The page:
There may already be a research group established for your name—if there isn’t, consider starting one of your own. Post queries on surname bulletin boards. You may be surprised by the information someone else has already gathered and you may get to know “new” family members.

David Fryxell and Barbara Krasner-Khait

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Surnames and nationality

Naming practices have developed differently from region to region and country to country. Yet no matter the geographic location, hereditary family names still tend to fall into those four main naming categories: patronymic (named from the father), occupational, place name or nickname.


  • English, Scottish, Swedish: –son; –ing (Anglo-Saxon); the prefix Fitz-(Norman)
  • Danish, Norwegian: –sen
  • Scottish: Mc or Mac
  • English, Welsh: –s
  • Irish: O’–
  • Welsh: use of ap; prefix of P– or B–
  • Italian: prefix of De– or Di–
  • Ukrainian: –enko
  • Spanish:ez or –es
  • Portuguese: –es or –az
  • Romanian: –escu
  • Armenian: –ian or –yan
  • Russian: –ovich
  • Polish: –wicz
  • Turkish: –oglu
  • Greek: –opoulos
  • Hebrew: Ben–


These surname examples mean the equivalent of the last name Smith in each language.

  • Finnish: Seppanen
  • French: Faure, Fernald, Ferris, Le Fevre, Le Febvre
  • Gaelic: Gow, Gowan, Gaff
  • German: Schmidt, Schmitt, Schmitz
  • Hungarian: Kovacs
  • Italian: Ferraro
  • Polish: Kowalczyk, Kowalik, Kowalski
  • Russian: Kowalsky, Kuznetsov
  • Spanish: Ferrer, Herrera
  • Syrian: Haddad

Place Names

  • Chinese: Li (“plum tree”), Wong (“field,” “wide sea” or “ocean”)
  • Dutch: Roosevelt (“rose field”), Van Pelt (“from Pelt,” meaning “marshy place”)
  • French: Cassell (“chateau” or “castle”), De Long (“from the large place”)
  • German: Bremer (“from Bremen,” meaning “by the seashore”), Steinbach (“stony brook”)
  • Italian: Lombard, Lombardi, Lombardo (“from Lombardy,” place of the “long-bearded men”), Napoli (“from Naples,” meaning “new city”)
  • Japanese: Nakagawa (“middle river”), Tanaka (“rice field”)
  • Polish: Bielski (“from Bielsk,” meaning “white”), Wisniewski (“from Wiznia,” “cherry tree”)
  • Portuguese: Ferreira (“from Ferreira,” meaning “iron mine” or “workshop”), Teixeira (“place of yew trees”)
  • Spanish: Cortez (“court” or “town”), Morales (“mulberry tree”), Navarro (“the plain among hills”)


These surname examples mean the equivalent of “red hair” or “ruddy complexion” in each language.

  • English: Read, Rede, Reed, Bay, Gough, Rudd, Ruddy, Ruff, Russ, Russell, Rust
  • Scottish: Reid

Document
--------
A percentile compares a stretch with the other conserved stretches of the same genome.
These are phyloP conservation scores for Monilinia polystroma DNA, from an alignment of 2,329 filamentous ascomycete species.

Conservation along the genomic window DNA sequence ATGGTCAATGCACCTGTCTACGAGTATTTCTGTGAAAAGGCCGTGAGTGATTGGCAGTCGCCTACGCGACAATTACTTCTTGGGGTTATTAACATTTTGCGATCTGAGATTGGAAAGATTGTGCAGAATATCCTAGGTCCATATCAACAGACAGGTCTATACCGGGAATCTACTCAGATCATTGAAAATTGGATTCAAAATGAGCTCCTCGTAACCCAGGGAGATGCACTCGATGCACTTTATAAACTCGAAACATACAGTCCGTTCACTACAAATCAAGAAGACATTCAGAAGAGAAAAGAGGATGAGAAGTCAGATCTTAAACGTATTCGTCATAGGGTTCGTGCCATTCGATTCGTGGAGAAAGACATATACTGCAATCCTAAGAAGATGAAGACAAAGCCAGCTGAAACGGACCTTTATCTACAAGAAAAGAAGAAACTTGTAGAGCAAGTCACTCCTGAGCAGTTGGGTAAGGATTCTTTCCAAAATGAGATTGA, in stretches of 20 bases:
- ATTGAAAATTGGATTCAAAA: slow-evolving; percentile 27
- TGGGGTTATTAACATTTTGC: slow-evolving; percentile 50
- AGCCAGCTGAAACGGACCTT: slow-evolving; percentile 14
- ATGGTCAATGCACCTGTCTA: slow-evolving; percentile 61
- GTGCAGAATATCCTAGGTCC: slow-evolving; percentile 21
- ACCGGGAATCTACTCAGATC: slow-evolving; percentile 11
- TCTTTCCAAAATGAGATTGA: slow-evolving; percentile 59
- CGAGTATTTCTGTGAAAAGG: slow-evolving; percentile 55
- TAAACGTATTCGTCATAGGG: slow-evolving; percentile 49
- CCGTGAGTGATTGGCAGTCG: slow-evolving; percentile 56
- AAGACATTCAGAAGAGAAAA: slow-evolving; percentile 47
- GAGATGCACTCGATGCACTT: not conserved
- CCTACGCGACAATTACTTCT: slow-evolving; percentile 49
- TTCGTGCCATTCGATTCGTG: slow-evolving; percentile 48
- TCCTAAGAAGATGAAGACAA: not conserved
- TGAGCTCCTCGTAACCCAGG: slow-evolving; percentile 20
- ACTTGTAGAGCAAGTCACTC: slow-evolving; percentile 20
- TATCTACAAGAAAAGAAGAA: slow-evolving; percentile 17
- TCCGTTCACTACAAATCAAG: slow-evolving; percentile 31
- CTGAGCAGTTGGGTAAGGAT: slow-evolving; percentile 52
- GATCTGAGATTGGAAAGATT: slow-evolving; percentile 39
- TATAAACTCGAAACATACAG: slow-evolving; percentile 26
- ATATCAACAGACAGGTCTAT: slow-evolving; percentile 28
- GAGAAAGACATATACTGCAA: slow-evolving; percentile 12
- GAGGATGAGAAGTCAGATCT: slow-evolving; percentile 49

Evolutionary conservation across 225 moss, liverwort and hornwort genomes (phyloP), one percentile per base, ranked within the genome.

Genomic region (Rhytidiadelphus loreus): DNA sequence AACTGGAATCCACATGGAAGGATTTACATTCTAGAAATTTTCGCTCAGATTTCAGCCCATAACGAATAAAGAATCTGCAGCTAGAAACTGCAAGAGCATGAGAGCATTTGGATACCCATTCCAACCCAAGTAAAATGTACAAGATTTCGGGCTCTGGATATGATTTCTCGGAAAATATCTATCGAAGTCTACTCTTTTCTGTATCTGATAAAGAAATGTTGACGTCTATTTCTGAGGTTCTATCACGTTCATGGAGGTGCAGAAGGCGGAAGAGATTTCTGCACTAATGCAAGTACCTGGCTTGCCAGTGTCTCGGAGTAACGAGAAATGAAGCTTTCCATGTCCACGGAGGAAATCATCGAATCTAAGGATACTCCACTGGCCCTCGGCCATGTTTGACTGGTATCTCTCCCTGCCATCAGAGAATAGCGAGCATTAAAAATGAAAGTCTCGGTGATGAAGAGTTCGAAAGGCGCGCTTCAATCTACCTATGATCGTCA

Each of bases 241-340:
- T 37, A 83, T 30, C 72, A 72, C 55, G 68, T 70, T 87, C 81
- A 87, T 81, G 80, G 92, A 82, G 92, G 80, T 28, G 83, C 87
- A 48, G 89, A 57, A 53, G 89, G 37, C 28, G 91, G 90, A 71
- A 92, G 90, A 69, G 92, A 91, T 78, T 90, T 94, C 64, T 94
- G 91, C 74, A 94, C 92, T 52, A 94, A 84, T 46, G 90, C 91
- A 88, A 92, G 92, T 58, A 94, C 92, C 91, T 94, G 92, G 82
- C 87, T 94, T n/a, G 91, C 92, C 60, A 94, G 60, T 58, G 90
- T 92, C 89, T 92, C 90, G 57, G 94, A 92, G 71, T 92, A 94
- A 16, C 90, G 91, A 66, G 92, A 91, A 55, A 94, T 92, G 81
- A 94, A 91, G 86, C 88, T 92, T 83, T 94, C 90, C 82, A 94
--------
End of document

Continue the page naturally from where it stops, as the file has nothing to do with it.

• Irish: Flynn, Gooch
  • French: Larousse, Rouse, Rousseau, Roux
  • German: Roth
  • Hungarian: Voros
  • Italian: Pintozzi, Purpura, Rossini, Rossetti
  • Slovakian: Hudak

Naming practice exceptions

Naming patterns and traditions among some cultural groups don’t fall neatly into the four categories. Here are some noteworthy exceptions to keep in mind as you go surname-sleuthing.

African American: Many slaves assumed the names of their masters or, when freed, the names of non-African Americans they knew. In this way, they adopted the predominantly patronymic surnames of the English, Welsh and Irish.

Filipino: The use of surnames came in accordance with a decree promulgated in 1849 requiring all inhabitants of the Philippines to formally adopt a single family name for their respective families. Unfortunately, this means any available website or record pertaining to a family name similar to your own does not automatically guarantee that it will be of any use.

Jewish: Prior to the late 1700s or early 1800s, most Jews originating in eastern and central Europe didn’t have surnames. Governments began assigning names (or were bribed for desired names) in order to collect taxes or conscript men into the military.

Scandinavian: In Scandinavia, men typically bore two surnames: a patronymic and a farm name. Neither name was passed from one generation to the next.

Barbara Krasner-Khait, Todd Lucero Sales and Ellen Shindelman Kowitt

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Finding maiden names

In the past, a woman’s legal status became feme covert (literally a “covered woman”) upon marriage. She not only gave up her surname, but her rights as well. Unfortunately for genealogists, her identity became absorbed into that of her spouse’s in official documentation.

When it comes to researching female ancestors, it’s crucial to find their original maiden names. The ease of that quest varies with the culture. In some countries, such as Italy and France, it was customary for women to always use their maiden names in legal documents. Here are records you can research that may contain a woman’s maiden name:

Tip: When trying to find a mother and her children on a ship’s passenger list, the mother may be listed under her maiden name while her children may be listed by their father’s surname.

Barbara Krasner-Khait